Today's nonfiction post is on Wonderland: How Play Made the Modern World by Steven Johnson. It is 322 pages long including notes and it is published by Riverhead Books. The cover is light blue with different cut-outs showing different toys from different times on it. The intended reader is someone interested in history of how the modern world came into being. There is no foul language, no sex, and no violence in this book. There Be Spoilers Ahead.
From the dust jacket- This lushly illustrated history of popular entertainment takes a long-zoom approach, contending that the pursuit of novelty and wonder is a powerful driver of world-shaping technological change. Steven Johnson argues that, throughout history, the cutting edge of innovation lies wherever people are working the hardest to keep themselves and others amused.
Johnson’s storytelling is just as delightful as the inventions he describes, full of surprising stops along the journey from simple concepts to complex modern systems. He introduces us to the colorful innovators of leisure: the explorers, proprietors, showmen, and artists who changed the trajectory of history with their luxurious wares, exotic meals, taverns, gambling tables, and magic shows.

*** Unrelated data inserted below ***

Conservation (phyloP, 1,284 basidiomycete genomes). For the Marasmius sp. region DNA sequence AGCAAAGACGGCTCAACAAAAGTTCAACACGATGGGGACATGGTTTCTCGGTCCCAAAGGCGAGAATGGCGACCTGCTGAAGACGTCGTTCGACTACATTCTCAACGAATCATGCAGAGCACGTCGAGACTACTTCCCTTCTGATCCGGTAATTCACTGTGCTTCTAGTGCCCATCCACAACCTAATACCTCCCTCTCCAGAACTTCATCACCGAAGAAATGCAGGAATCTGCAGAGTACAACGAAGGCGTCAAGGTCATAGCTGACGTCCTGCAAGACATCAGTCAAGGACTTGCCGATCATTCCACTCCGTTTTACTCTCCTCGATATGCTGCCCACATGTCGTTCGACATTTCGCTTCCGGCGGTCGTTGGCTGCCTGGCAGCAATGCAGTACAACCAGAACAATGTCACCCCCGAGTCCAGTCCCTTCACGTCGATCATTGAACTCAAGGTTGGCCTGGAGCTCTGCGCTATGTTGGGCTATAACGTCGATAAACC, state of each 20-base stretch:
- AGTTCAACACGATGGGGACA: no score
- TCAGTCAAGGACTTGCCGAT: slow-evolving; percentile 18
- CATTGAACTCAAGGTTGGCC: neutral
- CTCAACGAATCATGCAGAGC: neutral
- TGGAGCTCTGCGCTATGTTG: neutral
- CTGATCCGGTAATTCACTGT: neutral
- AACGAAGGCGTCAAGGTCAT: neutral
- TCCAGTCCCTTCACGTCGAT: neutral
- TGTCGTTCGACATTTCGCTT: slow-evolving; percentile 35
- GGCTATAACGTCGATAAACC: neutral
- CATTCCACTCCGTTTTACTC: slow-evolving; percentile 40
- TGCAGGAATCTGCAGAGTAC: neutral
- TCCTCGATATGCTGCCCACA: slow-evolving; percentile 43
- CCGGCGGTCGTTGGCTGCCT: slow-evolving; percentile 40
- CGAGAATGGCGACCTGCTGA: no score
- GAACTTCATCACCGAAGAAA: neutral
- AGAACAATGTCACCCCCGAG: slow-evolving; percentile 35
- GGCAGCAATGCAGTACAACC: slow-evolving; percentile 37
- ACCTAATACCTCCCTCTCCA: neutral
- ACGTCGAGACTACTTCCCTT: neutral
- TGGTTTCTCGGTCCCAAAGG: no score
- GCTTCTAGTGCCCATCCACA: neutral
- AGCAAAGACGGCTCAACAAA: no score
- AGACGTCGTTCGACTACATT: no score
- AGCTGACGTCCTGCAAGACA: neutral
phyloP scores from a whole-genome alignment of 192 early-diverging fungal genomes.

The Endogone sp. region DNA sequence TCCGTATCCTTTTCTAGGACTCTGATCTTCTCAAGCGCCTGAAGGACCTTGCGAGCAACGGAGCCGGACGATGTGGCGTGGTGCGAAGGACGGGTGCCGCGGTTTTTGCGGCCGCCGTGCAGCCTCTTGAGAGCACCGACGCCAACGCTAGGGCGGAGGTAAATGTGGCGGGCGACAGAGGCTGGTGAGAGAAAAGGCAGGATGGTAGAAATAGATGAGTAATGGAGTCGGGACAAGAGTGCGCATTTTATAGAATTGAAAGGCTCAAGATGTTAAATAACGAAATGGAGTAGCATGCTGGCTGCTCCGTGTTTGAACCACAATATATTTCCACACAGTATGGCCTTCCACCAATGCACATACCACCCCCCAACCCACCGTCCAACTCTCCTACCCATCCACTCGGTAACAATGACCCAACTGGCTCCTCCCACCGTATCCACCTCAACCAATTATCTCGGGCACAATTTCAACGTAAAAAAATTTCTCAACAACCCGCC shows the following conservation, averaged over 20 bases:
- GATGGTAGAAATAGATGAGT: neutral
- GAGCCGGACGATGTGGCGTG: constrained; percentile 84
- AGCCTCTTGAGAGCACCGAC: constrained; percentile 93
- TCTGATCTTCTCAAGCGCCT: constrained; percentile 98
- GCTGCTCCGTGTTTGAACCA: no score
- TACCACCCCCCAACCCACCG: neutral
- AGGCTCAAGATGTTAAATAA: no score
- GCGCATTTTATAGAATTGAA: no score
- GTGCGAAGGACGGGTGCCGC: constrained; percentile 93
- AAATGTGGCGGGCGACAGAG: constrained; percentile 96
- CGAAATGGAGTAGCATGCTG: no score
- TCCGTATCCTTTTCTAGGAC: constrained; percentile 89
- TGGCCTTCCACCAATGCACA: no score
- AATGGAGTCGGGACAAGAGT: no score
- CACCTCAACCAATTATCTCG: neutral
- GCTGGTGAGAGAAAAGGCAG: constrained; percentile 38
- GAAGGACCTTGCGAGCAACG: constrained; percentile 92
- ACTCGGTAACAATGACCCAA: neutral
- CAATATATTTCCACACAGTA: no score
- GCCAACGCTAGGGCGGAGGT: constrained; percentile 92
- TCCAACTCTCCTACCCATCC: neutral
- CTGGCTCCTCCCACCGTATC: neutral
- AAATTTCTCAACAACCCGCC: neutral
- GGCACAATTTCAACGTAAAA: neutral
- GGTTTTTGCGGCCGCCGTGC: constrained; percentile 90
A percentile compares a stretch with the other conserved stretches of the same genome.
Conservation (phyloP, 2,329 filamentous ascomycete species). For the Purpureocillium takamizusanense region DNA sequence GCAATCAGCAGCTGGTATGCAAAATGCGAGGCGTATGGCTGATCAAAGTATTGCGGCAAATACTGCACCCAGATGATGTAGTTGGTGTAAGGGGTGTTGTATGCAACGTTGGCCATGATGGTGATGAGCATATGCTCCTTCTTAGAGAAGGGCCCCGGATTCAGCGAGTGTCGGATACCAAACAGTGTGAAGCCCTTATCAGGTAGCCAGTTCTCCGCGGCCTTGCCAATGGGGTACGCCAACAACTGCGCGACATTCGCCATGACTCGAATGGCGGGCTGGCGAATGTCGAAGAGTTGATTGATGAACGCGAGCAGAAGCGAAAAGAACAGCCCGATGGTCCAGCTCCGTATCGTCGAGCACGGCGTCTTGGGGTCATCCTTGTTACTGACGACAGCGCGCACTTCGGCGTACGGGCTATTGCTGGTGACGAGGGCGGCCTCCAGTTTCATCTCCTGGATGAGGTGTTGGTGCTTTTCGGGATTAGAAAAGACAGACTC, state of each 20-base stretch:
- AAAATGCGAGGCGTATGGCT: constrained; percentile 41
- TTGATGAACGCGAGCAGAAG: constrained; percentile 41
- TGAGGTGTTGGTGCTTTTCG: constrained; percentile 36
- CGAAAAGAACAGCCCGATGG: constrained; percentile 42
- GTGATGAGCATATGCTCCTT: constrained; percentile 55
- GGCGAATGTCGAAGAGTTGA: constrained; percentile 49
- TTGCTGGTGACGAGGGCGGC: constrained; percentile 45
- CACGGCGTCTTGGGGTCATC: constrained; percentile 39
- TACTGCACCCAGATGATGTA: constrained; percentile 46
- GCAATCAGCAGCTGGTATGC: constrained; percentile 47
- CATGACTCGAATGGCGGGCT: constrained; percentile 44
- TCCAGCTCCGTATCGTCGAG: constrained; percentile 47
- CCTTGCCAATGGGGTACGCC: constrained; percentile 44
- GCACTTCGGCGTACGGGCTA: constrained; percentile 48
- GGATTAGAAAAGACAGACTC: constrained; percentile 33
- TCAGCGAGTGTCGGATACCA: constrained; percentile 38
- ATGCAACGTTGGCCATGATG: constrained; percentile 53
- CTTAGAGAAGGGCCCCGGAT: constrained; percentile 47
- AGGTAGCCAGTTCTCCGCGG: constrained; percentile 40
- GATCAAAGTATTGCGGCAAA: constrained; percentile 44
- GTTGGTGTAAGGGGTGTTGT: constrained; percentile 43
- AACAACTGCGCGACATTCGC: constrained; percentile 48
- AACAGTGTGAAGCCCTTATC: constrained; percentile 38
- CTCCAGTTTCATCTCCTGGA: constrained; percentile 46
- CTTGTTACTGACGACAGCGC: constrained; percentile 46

Johnson compellingly argues that observers of technological and social trends should be looking for clues in novel amusements. You’ll find the future wherever people are having the most fun.
Review- Johnson is back and covering another interesting topic about the modern world. He moves from computers to the creation of public spaces. The research, as usual for Johnson, is top notch. The stories that he uses to pull the theme for this book are interesting and strong. We spend time with many different people from Spanish Conquistadors to Arabic mathematicians. It does get a little bogged down with all the details about how things got made or how the person got the idea. But that said this is a really good book about an interesting topic. I had a good time learning about how we got from toy dolls who blink to computers that can play chess.
I give this book a Four out of Five stars. I get nothing for my review and I borrowed this book from my local library.